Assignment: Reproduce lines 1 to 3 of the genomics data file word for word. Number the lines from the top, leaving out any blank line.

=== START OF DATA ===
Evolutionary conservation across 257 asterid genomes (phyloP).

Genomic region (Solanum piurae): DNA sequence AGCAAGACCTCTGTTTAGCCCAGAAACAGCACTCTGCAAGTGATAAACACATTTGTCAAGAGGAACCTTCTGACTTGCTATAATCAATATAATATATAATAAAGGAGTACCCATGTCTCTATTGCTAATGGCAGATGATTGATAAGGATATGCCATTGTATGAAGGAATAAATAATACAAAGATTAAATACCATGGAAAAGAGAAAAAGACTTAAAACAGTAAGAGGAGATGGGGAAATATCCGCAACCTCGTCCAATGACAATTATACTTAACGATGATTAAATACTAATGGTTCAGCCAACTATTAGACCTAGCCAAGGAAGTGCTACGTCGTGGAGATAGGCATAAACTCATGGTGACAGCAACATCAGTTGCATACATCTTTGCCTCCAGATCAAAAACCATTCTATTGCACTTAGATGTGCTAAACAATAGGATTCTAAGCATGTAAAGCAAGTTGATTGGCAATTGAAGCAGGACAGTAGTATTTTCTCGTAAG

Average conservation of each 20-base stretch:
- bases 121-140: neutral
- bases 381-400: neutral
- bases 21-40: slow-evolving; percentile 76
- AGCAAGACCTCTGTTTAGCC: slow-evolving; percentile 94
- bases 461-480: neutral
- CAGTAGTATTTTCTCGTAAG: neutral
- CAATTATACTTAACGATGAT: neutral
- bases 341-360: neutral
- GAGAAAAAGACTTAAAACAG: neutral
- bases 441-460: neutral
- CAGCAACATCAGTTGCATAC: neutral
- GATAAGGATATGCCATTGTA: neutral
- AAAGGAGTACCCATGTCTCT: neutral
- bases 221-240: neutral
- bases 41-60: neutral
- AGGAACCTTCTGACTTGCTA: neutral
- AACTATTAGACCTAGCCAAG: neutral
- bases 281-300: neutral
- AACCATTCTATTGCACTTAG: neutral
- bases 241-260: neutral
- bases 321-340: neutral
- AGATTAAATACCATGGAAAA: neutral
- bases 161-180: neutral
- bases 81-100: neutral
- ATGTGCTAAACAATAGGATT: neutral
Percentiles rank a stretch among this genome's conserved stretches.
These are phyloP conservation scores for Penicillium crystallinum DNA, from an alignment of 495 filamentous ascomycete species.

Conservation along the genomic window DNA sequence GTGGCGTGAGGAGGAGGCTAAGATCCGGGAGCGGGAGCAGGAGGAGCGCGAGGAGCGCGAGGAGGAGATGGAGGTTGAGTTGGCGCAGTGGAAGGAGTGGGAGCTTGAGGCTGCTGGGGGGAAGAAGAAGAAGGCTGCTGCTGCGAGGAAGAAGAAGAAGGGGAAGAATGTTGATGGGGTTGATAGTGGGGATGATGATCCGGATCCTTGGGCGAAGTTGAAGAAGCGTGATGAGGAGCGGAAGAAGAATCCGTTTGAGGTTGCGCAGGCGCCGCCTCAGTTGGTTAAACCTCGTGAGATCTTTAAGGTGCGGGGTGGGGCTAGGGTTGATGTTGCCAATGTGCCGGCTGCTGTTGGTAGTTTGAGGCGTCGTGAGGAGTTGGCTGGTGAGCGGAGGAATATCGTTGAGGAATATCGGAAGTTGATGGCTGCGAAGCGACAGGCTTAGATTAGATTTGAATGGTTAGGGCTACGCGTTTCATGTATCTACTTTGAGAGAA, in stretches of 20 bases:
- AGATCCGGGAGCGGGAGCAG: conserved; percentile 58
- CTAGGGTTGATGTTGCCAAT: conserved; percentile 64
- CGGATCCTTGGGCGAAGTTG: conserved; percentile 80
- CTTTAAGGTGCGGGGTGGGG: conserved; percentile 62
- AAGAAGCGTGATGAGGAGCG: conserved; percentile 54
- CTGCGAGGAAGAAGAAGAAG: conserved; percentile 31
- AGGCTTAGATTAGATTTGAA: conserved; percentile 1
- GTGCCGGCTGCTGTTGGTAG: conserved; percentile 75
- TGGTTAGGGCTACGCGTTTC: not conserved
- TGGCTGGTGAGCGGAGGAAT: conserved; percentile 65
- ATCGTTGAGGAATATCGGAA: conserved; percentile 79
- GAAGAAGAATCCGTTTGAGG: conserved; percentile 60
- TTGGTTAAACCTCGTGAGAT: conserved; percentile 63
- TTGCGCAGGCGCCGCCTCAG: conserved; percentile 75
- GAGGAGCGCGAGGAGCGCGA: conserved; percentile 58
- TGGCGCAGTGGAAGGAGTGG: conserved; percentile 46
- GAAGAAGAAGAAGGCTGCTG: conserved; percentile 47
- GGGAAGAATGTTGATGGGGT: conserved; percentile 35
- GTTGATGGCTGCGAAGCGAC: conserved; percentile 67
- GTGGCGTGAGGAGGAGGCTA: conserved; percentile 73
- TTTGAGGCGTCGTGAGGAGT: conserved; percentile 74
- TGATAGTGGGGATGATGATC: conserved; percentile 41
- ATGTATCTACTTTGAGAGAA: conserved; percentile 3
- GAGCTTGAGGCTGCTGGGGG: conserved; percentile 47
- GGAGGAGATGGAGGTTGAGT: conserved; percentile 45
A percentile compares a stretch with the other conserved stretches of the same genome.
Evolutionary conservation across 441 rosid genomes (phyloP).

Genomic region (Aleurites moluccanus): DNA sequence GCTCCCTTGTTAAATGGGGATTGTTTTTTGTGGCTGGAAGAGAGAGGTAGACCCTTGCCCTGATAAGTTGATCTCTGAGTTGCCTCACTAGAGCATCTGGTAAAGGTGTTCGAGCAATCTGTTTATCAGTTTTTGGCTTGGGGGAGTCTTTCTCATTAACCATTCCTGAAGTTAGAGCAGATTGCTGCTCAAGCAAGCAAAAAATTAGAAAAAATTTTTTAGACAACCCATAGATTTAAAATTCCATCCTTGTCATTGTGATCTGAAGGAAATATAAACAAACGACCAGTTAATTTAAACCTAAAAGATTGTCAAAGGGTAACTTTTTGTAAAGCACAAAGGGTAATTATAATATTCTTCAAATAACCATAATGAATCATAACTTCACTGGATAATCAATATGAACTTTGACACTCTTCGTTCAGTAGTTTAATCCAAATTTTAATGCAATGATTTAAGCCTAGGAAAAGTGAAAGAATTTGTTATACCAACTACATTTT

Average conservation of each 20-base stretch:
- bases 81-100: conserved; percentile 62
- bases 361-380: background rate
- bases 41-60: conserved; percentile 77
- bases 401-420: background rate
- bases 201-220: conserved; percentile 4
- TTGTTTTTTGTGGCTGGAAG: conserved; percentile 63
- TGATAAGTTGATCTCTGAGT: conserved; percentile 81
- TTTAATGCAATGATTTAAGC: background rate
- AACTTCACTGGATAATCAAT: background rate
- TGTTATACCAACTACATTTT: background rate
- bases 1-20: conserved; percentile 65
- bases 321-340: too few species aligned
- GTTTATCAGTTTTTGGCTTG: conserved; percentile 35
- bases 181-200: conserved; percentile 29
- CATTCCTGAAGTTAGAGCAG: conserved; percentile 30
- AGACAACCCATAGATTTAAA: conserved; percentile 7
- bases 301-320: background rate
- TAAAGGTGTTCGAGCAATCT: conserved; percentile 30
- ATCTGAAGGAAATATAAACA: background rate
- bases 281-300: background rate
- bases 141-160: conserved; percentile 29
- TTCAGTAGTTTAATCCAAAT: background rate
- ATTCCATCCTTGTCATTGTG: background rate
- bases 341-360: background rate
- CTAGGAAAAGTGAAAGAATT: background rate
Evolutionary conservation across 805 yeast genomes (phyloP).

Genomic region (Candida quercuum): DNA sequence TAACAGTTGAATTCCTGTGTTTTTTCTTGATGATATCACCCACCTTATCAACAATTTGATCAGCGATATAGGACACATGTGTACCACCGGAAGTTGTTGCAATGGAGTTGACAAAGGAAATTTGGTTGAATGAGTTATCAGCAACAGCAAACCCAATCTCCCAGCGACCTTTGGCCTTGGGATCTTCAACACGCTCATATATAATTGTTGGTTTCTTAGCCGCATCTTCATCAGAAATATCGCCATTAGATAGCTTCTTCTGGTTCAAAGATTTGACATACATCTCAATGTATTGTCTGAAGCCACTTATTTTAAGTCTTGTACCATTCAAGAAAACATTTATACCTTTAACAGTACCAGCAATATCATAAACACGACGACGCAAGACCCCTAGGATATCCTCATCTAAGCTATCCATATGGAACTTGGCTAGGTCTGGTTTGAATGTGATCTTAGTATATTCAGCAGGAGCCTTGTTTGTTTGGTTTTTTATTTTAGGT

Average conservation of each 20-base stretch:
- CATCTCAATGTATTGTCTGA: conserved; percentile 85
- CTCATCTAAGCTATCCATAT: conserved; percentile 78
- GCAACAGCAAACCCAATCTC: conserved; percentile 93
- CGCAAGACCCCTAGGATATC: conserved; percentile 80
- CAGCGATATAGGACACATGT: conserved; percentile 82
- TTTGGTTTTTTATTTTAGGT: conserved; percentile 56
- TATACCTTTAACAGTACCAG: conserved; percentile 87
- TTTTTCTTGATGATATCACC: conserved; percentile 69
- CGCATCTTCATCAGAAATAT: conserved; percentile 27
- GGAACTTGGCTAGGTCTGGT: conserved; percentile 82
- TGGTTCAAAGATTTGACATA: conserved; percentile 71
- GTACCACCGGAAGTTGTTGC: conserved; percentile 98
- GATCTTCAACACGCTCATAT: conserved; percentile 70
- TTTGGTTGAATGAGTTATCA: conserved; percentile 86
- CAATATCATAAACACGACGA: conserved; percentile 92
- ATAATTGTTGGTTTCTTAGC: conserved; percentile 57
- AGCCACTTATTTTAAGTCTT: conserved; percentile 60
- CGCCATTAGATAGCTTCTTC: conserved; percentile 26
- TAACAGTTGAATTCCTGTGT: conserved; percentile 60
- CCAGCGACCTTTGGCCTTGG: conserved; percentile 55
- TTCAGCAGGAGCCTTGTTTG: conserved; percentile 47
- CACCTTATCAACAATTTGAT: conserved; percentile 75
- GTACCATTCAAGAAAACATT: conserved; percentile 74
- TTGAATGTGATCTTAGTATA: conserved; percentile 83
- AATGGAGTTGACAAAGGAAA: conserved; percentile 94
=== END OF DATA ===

Evolutionary conservation across 257 asterid genomes (phyloP).

Genomic region (Solanum piurae): DNA sequence AGCAAGACCTCTGTTTAGCCCAGAAACAGCACTCTGCAAGTGATAAACACATTTGTCAAGAGGAACCTTCTGACTTGCTATAATCAATATAATATATAATAAAGGAGTACCCATGTCTCTATTGCTAATGGCAGATGATTGATAAGGATATGCCATTGTATGAAGGAATAAATAATACAAAGATTAAATACCATGGAAAAGAGAAAAAGACTTAAAACAGTAAGAGGAGATGGGGAAATATCCGCAACCTCGTCCAATGACAATTATACTTAACGATGATTAAATACTAATGGTTCAGCCAACTATTAGACCTAGCCAAGGAAGTGCTACGTCGTGGAGATAGGCATAAACTCATGGTGACAGCAACATCAGTTGCATACATCTTTGCCTCCAGATCAAAAACCATTCTATTGCACTTAGATGTGCTAAACAATAGGATTCTAAGCATGTAAAGCAAGTTGATTGGCAATTGAAGCAGGACAGTAGTATTTTCTCGTAAG

Average conservation of each 20-base stretch: